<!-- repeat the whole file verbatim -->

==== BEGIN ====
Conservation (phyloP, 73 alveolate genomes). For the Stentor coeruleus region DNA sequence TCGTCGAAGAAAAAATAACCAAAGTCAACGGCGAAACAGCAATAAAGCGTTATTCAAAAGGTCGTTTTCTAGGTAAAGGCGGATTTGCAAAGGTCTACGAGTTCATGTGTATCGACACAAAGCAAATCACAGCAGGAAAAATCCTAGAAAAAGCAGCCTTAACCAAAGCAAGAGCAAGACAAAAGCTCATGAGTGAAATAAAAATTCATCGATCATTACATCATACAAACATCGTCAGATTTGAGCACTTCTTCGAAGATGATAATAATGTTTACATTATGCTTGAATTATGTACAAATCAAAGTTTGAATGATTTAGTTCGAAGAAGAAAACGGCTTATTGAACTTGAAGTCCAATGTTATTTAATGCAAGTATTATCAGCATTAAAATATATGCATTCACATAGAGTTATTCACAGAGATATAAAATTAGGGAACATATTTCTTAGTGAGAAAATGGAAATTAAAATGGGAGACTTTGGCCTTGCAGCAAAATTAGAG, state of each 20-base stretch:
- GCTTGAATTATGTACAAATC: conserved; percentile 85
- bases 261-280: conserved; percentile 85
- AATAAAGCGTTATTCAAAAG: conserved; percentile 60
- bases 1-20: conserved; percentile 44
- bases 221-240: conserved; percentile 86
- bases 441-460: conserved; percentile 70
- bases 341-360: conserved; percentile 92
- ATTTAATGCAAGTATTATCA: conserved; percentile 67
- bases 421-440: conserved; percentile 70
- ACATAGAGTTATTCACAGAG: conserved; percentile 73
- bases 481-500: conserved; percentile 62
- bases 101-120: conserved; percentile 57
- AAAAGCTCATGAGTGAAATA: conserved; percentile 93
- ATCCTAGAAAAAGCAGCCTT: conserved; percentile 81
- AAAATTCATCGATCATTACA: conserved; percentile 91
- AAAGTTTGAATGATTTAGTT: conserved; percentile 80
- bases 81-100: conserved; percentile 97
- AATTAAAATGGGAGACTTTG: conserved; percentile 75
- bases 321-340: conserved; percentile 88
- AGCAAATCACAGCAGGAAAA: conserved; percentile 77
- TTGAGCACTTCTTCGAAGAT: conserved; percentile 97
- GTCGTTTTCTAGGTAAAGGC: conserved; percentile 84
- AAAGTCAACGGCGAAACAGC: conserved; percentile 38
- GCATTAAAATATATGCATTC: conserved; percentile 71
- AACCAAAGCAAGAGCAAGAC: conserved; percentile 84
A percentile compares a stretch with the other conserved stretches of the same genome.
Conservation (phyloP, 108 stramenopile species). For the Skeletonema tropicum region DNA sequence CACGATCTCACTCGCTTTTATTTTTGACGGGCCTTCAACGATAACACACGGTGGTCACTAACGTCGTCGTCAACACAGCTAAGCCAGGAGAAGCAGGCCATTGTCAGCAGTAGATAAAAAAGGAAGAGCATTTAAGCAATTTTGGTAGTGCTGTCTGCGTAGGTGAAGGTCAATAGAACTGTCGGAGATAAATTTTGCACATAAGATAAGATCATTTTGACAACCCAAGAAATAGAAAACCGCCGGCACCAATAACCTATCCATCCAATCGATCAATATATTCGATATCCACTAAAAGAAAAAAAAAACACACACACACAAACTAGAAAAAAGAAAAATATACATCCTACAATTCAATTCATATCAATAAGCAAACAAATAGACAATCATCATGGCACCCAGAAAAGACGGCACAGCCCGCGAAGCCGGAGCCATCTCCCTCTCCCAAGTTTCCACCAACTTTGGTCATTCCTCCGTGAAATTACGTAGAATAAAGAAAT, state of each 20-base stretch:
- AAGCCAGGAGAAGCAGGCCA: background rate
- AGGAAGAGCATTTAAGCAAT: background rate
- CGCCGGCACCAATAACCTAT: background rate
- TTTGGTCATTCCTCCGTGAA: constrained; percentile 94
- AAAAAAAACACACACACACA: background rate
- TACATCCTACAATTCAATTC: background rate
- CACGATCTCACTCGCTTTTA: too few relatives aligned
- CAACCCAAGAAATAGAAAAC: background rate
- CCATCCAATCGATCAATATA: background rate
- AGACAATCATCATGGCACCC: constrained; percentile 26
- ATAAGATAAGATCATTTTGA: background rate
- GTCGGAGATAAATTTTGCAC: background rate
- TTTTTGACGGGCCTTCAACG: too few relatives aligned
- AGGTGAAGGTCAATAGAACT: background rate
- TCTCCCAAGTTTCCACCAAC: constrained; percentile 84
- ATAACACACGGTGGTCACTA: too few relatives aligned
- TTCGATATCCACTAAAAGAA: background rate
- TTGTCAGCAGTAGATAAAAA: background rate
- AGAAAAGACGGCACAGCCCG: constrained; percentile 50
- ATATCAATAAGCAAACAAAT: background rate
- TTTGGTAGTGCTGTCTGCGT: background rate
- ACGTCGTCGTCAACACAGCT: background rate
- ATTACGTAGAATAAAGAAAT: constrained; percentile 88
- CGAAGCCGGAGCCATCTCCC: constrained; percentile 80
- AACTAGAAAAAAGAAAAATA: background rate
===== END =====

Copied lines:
Conservation (phyloP, 73 alveolate genomes). For the Stentor coeruleus region DNA sequence TCGTCGAAGAAAAAATAACCAAAGTCAACGGCGAAACAGCAATAAAGCGTTATTCAAAAGGTCGTTTTCTAGGTAAAGGCGGATTTGCAAAGGTCTACGAGTTCATGTGTATCGACACAAAGCAAATCACAGCAGGAAAAATCCTAGAAAAAGCAGCCTTAACCAAAGCAAGAGCAAGACAAAAGCTCATGAGTGAAATAAAAATTCATCGATCATTACATCATACAAACATCGTCAGATTTGAGCACTTCTTCGAAGATGATAATAATGTTTACATTATGCTTGAATTATGTACAAATCAAAGTTTGAATGATTTAGTTCGAAGAAGAAAACGGCTTATTGAACTTGAAGTCCAATGTTATTTAATGCAAGTATTATCAGCATTAAAATATATGCATTCACATAGAGTTATTCACAGAGATATAAAATTAGGGAACATATTTCTTAGTGAGAAAATGGAAATTAAAATGGGAGACTTTGGCCTTGCAGCAAAATTAGAG, state of each 20-base stretch:
- GCTTGAATTATGTACAAATC: conserved; percentile 85
- bases 261-280: conserved; percentile 85
- AATAAAGCGTTATTCAAAAG: conserved; percentile 60
- bases 1-20: conserved; percentile 44
- bases 221-240: conserved; percentile 86
- bases 441-460: conserved; percentile 70
- bases 341-360: conserved; percentile 92
- ATTTAATGCAAGTATTATCA: conserved; percentile 67
- bases 421-440: conserved; percentile 70
- ACATAGAGTTATTCACAGAG: conserved; percentile 73
- bases 481-500: conserved; percentile 62
- bases 101-120: conserved; percentile 57
- AAAAGCTCATGAGTGAAATA: conserved; percentile 93
- ATCCTAGAAAAAGCAGCCTT: conserved; percentile 81
- AAAATTCATCGATCATTACA: conserved; percentile 91
- AAAGTTTGAATGATTTAGTT: conserved; percentile 80
- bases 81-100: conserved; percentile 97
- AATTAAAATGGGAGACTTTG: conserved; percentile 75
- bases 321-340: conserved; percentile 88
- AGCAAATCACAGCAGGAAAA: conserved; percentile 77
- TTGAGCACTTCTTCGAAGAT: conserved; percentile 97
- GTCGTTTTCTAGGTAAAGGC: conserved; percentile 84
- AAAGTCAACGGCGAAACAGC: conserved; percentile 38
- GCATTAAAATATATGCATTC: conserved; percentile 71
- AACCAAAGCAAGAGCAAGAC: conserved; percentile 84
A percentile compares a stretch with the other conserved stretches of the same genome.
Conservation (phyloP, 108 stramenopile species). For the Skeletonema tropicum region DNA sequence CACGATCTCACTCGCTTTTATTTTTGACGGGCCTTCAACGATAACACACGGTGGTCACTAACGTCGTCGTCAACACAGCTAAGCCAGGAGAAGCAGGCCATTGTCAGCAGTAGATAAAAAAGGAAGAGCATTTAAGCAATTTTGGTAGTGCTGTCTGCGTAGGTGAAGGTCAATAGAACTGTCGGAGATAAATTTTGCACATAAGATAAGATCATTTTGACAACCCAAGAAATAGAAAACCGCCGGCACCAATAACCTATCCATCCAATCGATCAATATATTCGATATCCACTAAAAGAAAAAAAAAACACACACACACAAACTAGAAAAAAGAAAAATATACATCCTACAATTCAATTCATATCAATAAGCAAACAAATAGACAATCATCATGGCACCCAGAAAAGACGGCACAGCCCGCGAAGCCGGAGCCATCTCCCTCTCCCAAGTTTCCACCAACTTTGGTCATTCCTCCGTGAAATTACGTAGAATAAAGAAAT, state of each 20-base stretch:
- AAGCCAGGAGAAGCAGGCCA: background rate
- AGGAAGAGCATTTAAGCAAT: background rate
- CGCCGGCACCAATAACCTAT: background rate
- TTTGGTCATTCCTCCGTGAA: constrained; percentile 94
- AAAAAAAACACACACACACA: background rate
- TACATCCTACAATTCAATTC: background rate
- CACGATCTCACTCGCTTTTA: too few relatives aligned
- CAACCCAAGAAATAGAAAAC: background rate
- CCATCCAATCGATCAATATA: background rate
- AGACAATCATCATGGCACCC: constrained; percentile 26
- ATAAGATAAGATCATTTTGA: background rate
- GTCGGAGATAAATTTTGCAC: background rate
- TTTTTGACGGGCCTTCAACG: too few relatives aligned
- AGGTGAAGGTCAATAGAACT: background rate
- TCTCCCAAGTTTCCACCAAC: constrained; percentile 84
- ATAACACACGGTGGTCACTA: too few relatives aligned
- TTCGATATCCACTAAAAGAA: background rate
- TTGTCAGCAGTAGATAAAAA: background rate
- AGAAAAGACGGCACAGCCCG: constrained; percentile 50
- ATATCAATAAGCAAACAAAT: background rate
- TTTGGTAGTGCTGTCTGCGT: background rate
- ACGTCGTCGTCAACACAGCT: background rate
- ATTACGTAGAATAAAGAAAT: constrained; percentile 88
- CGAAGCCGGAGCCATCTCCC: constrained; percentile 80
- AACTAGAAAAAAGAAAAATA: background rate